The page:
This path leads you to models, but also to the description of form [5]. But you do not end up with interpretations. Those you must forswear.
Which way?
There is a trade off. If you seek meaning, then you take the way of the critic, but subordinate the text and form. If you seek form, then you must subordinate meaning and pursue the say of the modeler. There is no reason, of course, why one individual can’t pursue both paths, sometimes in different investigations, sometimes at different points in the same investigation. I have investigated this trade-off in an open letter I wrote to Daniel Everett, who was an academic dean at the time [6].
I see no reason why academic literary criticism should give up the way of the critic. But it will whither and die if it does not attend more deeply to the way of the modeler.
Note on terms and citations
This short post makes many assertions about literary criticism. I believe that I have discussed all of them in various posts and working papers. But I have decided not to cite those many pieces in this post, which would have turned it into a bit of a slog to write. It’s Friday morning, I’m exhausted from thinking and writing about GPT-3. Enough. If you have a mind to do so you can hunt those pieces down through the links I attach to the post.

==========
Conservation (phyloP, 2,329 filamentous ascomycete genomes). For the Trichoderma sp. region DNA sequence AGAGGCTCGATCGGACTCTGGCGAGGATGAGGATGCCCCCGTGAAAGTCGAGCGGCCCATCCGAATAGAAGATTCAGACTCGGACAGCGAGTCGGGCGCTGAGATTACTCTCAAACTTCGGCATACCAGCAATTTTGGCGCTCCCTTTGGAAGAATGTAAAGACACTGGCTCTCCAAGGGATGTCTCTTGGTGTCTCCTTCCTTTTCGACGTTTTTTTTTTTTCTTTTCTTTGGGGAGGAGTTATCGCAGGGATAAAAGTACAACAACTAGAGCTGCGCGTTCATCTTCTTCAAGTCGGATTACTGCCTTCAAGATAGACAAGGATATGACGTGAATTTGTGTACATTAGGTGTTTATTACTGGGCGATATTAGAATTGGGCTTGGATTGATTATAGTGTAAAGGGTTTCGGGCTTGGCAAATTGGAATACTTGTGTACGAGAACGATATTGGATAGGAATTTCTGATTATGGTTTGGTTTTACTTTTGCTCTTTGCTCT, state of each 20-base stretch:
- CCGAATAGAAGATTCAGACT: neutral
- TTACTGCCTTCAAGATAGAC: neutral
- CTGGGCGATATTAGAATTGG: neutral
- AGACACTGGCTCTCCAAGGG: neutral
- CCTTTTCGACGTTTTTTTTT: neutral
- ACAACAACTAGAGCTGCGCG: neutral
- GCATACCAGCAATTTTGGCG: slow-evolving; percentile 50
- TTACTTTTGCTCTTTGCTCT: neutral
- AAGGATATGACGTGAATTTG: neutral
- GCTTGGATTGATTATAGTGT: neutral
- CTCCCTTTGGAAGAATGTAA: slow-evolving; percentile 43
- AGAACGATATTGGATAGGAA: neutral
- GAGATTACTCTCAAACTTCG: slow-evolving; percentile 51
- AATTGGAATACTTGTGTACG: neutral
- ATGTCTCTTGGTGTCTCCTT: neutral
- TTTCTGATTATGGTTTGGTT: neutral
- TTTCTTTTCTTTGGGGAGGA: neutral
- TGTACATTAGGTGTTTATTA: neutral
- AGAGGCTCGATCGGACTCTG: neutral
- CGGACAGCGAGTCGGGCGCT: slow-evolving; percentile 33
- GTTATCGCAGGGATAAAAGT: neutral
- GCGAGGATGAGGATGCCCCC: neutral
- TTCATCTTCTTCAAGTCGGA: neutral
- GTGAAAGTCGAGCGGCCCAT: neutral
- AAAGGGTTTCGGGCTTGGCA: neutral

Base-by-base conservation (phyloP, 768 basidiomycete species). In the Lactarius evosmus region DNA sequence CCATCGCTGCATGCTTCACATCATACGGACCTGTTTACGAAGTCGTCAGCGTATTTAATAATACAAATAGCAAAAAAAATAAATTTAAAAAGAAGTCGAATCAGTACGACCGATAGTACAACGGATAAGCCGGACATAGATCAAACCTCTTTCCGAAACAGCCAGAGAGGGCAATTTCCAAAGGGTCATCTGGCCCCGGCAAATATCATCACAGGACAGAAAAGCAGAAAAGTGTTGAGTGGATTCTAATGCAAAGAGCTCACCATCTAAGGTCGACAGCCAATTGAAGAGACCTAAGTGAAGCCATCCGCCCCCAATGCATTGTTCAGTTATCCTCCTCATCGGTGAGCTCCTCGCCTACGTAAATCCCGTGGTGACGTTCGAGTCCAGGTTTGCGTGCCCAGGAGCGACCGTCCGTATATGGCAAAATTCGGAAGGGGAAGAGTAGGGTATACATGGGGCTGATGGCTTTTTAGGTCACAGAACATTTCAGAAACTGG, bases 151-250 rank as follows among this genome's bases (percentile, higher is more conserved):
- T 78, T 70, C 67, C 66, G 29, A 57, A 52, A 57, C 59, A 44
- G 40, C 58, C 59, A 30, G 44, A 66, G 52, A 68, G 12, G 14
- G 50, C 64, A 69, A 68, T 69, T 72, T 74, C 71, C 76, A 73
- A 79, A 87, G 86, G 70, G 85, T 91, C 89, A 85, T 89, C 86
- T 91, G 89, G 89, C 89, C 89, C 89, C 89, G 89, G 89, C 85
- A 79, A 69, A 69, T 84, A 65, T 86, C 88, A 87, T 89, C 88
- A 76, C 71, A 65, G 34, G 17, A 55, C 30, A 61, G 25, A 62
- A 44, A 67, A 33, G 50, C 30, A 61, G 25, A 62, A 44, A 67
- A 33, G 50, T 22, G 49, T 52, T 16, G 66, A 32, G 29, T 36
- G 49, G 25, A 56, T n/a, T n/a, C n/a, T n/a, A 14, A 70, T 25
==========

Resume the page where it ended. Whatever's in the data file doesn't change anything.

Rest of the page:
I don’t particularly like the term “modeler”, but I can’t offer another at the moment. In the past I’ve talked of “naturalist criticism” and so of the “naturalist critic.” That suffers from the use of “critic”. I’ve taken the term “speculative engineer” from the preface to my book on music, Beethoven’s Anvil (2001), where I describe my method as speculative engineering. I do like that, but I can’t see it being used as a term of art.
That being said, this is pretty much how I see things at the moment. If I changed the tone a bit I could turn it into a manifesto.
[1] William Benzon, Literary Morphology: Nine Propositions in a Naturalist Theory of Form, PsyArt: An Online Journal for the Psychological Study of the Arts, August 2006, Article 060608,
[2] William Benzon, Articulate Vision: A Structuralist Reading of "Kubla Khan", Language and Style, Vol. 8: 3-29, 1985,
[3] William Benzon, Cognitive Networks and Literary Semantics, MLN 91: 1976, 952-982,
[4] William Benzon and David Hays, “Computational Linguistics and the Humanist”, Computers and the Humanities, Vol. 10. 1976, pp. 265-274,
[5] William Benzon, Description as Intellectual Craft in the Study of Literature, Working Paper, September 2017, 35 pp.,
[6] William Benzon, An Open Letter to Dan Everett about Literary Criticism, June 2017, 24 pp.,